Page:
There is no evidence that mineral and vitamin supplements can help manage diabetes. Unless you’re at risk of deficiency of specific minerals or vitamins, or you require a particular supplement for a medical condition or other reason (e.g. folic acid for pregnancy), supplements are unnecessary. It is better to get your essential nutrients from eating a mixture of different foods. If you think you may have a nutrient deficiency, speak to your healthcare team before you take supplements. This is because some supplements could affect the way your medications work or make some diabetes complications (e.g. kidney disease) worse.

    It is also important to keep physically active, if you can. Being more active can help with diabetes management and also reduce your risk of cardiovascular disease. Aim for at least 150 minutes of moderate intensity physical activity a week spread over at least three or more days. This can be broken down into bite-size chunks of at least 10 minutes. Try to spend less time sitting down and have regular, active breaks – just getting up and going for a walk can be beneficial for both body and mind!

    This article was last reviewed on 6 June 2018 by Diabetes UK.

    All health content on is provided for general information only, and should not be treated as a substitute for the medical advice of your own doctor or any other healthcare professional. If you have any concerns about your general health, you should contact your local healthcare provider. See our website terms and conditions for more information.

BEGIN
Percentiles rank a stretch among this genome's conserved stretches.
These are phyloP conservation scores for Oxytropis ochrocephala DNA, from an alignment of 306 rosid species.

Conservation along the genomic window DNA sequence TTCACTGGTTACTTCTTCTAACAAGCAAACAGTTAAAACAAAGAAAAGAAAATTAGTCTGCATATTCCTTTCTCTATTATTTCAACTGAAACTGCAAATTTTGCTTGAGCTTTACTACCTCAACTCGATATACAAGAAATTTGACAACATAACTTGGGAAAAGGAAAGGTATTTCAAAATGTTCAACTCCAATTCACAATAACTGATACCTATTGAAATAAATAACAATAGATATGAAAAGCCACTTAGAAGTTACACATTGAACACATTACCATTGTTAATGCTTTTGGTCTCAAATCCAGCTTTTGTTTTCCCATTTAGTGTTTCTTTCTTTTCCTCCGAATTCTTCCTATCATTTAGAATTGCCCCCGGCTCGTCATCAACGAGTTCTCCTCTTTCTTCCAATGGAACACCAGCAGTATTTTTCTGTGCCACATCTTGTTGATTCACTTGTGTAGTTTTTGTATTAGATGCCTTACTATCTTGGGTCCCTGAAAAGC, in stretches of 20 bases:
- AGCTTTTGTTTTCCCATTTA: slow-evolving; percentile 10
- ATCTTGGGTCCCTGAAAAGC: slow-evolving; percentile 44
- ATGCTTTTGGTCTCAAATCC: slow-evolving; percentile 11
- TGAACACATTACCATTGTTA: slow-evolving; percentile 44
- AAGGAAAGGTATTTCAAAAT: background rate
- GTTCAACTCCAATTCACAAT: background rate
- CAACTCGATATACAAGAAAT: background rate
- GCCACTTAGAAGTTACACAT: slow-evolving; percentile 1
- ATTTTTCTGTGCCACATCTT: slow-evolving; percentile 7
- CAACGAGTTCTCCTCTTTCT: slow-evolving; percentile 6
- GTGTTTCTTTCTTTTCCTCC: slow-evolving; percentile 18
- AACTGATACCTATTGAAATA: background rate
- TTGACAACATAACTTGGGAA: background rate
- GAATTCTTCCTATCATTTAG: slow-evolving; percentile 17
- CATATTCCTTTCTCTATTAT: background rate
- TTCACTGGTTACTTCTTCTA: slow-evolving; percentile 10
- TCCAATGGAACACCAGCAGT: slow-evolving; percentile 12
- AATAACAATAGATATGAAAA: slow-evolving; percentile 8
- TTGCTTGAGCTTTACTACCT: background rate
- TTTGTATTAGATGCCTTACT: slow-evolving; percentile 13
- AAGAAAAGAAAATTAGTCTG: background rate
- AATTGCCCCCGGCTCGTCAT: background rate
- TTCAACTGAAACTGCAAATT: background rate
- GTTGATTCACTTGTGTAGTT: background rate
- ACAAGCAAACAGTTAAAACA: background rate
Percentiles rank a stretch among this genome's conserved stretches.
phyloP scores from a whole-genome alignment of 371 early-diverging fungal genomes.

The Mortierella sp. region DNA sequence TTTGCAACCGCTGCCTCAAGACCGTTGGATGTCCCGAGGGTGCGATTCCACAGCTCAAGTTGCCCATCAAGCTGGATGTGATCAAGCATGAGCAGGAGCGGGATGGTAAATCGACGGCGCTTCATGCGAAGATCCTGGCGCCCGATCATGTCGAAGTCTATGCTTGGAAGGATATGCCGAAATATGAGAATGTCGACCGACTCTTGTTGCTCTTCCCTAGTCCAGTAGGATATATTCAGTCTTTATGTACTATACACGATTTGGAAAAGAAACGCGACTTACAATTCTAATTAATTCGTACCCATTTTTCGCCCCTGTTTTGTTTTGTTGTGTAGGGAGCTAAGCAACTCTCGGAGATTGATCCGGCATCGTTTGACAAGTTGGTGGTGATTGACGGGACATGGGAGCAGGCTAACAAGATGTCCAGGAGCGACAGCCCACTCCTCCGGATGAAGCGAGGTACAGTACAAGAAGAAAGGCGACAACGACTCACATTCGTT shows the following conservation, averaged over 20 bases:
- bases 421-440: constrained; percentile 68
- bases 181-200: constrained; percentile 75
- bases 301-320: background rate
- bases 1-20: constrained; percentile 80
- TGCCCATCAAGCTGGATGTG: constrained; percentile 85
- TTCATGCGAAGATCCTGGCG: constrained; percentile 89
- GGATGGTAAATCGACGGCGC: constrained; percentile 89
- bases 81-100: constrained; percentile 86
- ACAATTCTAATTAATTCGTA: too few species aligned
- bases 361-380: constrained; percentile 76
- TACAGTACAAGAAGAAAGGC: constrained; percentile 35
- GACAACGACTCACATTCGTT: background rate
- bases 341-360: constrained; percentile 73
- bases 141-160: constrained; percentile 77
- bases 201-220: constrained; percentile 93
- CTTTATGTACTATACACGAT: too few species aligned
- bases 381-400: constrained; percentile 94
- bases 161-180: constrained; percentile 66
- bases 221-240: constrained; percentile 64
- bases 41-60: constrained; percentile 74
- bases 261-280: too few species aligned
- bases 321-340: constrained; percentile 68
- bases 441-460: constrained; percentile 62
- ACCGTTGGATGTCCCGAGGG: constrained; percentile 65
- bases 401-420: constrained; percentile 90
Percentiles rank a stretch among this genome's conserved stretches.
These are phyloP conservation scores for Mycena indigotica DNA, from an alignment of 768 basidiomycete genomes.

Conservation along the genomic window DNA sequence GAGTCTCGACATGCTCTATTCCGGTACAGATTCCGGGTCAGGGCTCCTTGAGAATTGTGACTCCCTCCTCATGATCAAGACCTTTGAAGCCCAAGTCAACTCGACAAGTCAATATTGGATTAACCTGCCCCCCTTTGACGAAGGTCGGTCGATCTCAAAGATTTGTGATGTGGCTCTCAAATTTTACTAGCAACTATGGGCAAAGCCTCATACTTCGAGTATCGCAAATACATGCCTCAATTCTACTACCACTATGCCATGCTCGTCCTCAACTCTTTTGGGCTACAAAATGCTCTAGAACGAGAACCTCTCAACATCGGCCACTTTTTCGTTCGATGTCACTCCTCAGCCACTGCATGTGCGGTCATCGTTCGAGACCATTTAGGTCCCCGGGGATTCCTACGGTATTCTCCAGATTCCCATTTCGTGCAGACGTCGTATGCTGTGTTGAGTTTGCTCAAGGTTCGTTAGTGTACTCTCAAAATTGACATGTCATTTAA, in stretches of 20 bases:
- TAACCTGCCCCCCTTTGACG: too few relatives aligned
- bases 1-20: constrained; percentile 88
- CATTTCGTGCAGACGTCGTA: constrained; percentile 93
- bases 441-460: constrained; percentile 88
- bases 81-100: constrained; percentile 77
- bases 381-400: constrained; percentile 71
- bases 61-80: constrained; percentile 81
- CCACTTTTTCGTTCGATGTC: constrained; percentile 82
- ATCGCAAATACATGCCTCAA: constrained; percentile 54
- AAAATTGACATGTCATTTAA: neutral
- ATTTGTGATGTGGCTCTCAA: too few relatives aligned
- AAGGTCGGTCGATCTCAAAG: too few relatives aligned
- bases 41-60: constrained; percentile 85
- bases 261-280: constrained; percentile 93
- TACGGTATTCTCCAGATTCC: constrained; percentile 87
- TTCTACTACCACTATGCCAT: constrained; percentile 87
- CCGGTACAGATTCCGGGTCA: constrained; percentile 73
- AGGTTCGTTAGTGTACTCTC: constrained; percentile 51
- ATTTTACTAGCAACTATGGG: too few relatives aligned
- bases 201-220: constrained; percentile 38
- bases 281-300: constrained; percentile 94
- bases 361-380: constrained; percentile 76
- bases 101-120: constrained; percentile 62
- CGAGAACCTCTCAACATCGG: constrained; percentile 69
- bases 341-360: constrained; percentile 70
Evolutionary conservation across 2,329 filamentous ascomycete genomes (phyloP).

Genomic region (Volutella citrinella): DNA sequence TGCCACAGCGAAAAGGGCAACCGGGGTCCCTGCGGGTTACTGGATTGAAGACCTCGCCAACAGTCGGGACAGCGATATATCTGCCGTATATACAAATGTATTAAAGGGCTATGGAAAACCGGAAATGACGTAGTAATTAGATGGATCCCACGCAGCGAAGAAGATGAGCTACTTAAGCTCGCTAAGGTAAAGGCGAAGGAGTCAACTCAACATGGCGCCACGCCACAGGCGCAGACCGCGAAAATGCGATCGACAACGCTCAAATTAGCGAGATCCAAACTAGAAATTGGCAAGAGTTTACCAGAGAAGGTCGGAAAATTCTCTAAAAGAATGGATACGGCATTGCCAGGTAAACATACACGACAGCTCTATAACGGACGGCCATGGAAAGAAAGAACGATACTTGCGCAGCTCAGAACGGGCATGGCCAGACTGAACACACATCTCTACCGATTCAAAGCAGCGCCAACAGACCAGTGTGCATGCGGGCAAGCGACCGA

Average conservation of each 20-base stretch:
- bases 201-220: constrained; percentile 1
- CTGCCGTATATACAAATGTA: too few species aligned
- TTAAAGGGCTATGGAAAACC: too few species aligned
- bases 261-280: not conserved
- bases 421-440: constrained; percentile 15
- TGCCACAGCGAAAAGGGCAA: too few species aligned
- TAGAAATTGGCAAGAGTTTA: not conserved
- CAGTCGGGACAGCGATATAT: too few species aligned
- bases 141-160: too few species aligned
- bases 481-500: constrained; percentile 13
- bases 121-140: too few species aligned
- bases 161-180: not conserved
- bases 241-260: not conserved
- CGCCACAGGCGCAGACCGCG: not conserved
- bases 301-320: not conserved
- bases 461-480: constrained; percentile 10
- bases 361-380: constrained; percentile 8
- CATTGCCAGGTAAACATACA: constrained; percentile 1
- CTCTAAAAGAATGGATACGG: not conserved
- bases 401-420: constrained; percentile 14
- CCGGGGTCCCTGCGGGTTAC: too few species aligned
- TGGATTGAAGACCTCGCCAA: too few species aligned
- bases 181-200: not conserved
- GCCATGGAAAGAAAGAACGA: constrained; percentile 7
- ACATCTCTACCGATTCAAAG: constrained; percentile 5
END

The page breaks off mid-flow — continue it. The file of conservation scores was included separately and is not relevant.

Do you have diabetes or know someone who does? Let us know how you manage your diet below...


    Comments, questions and tips

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    19th Jun, 2015
    I know, right?! This whole list had me shaking my head.
    19th Feb, 2014
    Thank you good food for trying to get some clarification, as vague as it may be. This helps to show what a mindfield it is for those people freshly diagnosed!!
    goodfoodteam's picture
    28th Jan, 2014
    Hi thanks so much for your comments. We put your concerns to Diabetes UK who had the following to say:Diabetes UK would like to make clear that our tips are not meant to replace specific advice given by your health practitioner, as people will have different goals depending on their individual circumstances.In providing general information, we are careful not to be too prescriptive.  With the second tip, for example, not everyone has to cut back on carbohydrates. That is why we recommend that people be aware of how many they are consuming. For some people, reducing carbohydrate intake would be the right thing. For others, this may not be necessary and, for those on insulin and certain medications, reducing their carbohydrate intake without support to review their insulin and/or medications would put them at risk of hypoglycaemia. You can find more information about diabetes and carbohydrate intake on our website.With regards to eating your five a day, a small glass of fruit juice counts as a portion and we recommend that people limit this to a maximum of one glass a day, whether they have diabetes or not. Also, a portion of dried fruit, which is a tablespoon, has a similar amount of carbohydrate as in a portion of fresh fruit, so there is no need to avoid these so long as people are aware of what a portion size is. Our emphasis is on promoting increased intake of fruit and vegetables as general consumption is low.